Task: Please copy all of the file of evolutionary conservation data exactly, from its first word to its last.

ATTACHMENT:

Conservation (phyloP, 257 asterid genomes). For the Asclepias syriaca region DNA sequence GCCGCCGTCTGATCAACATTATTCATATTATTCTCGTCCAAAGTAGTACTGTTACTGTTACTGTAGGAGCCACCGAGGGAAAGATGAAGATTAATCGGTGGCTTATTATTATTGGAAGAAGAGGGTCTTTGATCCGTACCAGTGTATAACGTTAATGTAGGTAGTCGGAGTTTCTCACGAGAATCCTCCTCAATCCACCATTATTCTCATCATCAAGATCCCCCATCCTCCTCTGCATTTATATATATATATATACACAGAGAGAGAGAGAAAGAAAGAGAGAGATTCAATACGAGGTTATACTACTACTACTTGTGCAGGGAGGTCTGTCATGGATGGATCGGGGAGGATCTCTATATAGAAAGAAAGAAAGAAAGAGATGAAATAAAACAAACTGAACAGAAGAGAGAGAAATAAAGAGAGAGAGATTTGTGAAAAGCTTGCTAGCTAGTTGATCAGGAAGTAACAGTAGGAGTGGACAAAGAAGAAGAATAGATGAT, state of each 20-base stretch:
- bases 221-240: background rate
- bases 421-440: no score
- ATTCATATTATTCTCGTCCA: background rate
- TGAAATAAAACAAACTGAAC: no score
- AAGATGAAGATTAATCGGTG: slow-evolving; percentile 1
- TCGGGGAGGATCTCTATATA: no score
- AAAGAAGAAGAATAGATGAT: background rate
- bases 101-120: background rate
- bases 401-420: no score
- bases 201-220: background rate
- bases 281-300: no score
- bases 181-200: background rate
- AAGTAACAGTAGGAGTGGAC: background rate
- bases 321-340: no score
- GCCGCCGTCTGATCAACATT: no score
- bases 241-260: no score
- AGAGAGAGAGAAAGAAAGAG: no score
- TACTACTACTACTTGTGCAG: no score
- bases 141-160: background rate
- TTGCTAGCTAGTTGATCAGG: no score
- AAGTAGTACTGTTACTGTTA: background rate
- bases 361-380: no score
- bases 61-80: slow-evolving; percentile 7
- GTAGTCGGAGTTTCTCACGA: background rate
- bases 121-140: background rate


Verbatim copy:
Conservation (phyloP, 257 asterid genomes). For the Asclepias syriaca region DNA sequence GCCGCCGTCTGATCAACATTATTCATATTATTCTCGTCCAAAGTAGTACTGTTACTGTTACTGTAGGAGCCACCGAGGGAAAGATGAAGATTAATCGGTGGCTTATTATTATTGGAAGAAGAGGGTCTTTGATCCGTACCAGTGTATAACGTTAATGTAGGTAGTCGGAGTTTCTCACGAGAATCCTCCTCAATCCACCATTATTCTCATCATCAAGATCCCCCATCCTCCTCTGCATTTATATATATATATATACACAGAGAGAGAGAGAAAGAAAGAGAGAGATTCAATACGAGGTTATACTACTACTACTTGTGCAGGGAGGTCTGTCATGGATGGATCGGGGAGGATCTCTATATAGAAAGAAAGAAAGAAAGAGATGAAATAAAACAAACTGAACAGAAGAGAGAGAAATAAAGAGAGAGAGATTTGTGAAAAGCTTGCTAGCTAGTTGATCAGGAAGTAACAGTAGGAGTGGACAAAGAAGAAGAATAGATGAT, state of each 20-base stretch:
- bases 221-240: background rate
- bases 421-440: no score
- ATTCATATTATTCTCGTCCA: background rate
- TGAAATAAAACAAACTGAAC: no score
- AAGATGAAGATTAATCGGTG: slow-evolving; percentile 1
- TCGGGGAGGATCTCTATATA: no score
- AAAGAAGAAGAATAGATGAT: background rate
- bases 101-120: background rate
- bases 401-420: no score
- bases 201-220: background rate
- bases 281-300: no score
- bases 181-200: background rate
- AAGTAACAGTAGGAGTGGAC: background rate
- bases 321-340: no score
- GCCGCCGTCTGATCAACATT: no score
- bases 241-260: no score
- AGAGAGAGAGAAAGAAAGAG: no score
- TACTACTACTACTTGTGCAG: no score
- bases 141-160: background rate
- TTGCTAGCTAGTTGATCAGG: no score
- AAGTAGTACTGTTACTGTTA: background rate
- bases 361-380: no score
- bases 61-80: slow-evolving; percentile 7
- GTAGTCGGAGTTTCTCACGA: background rate
- bases 121-140: background rate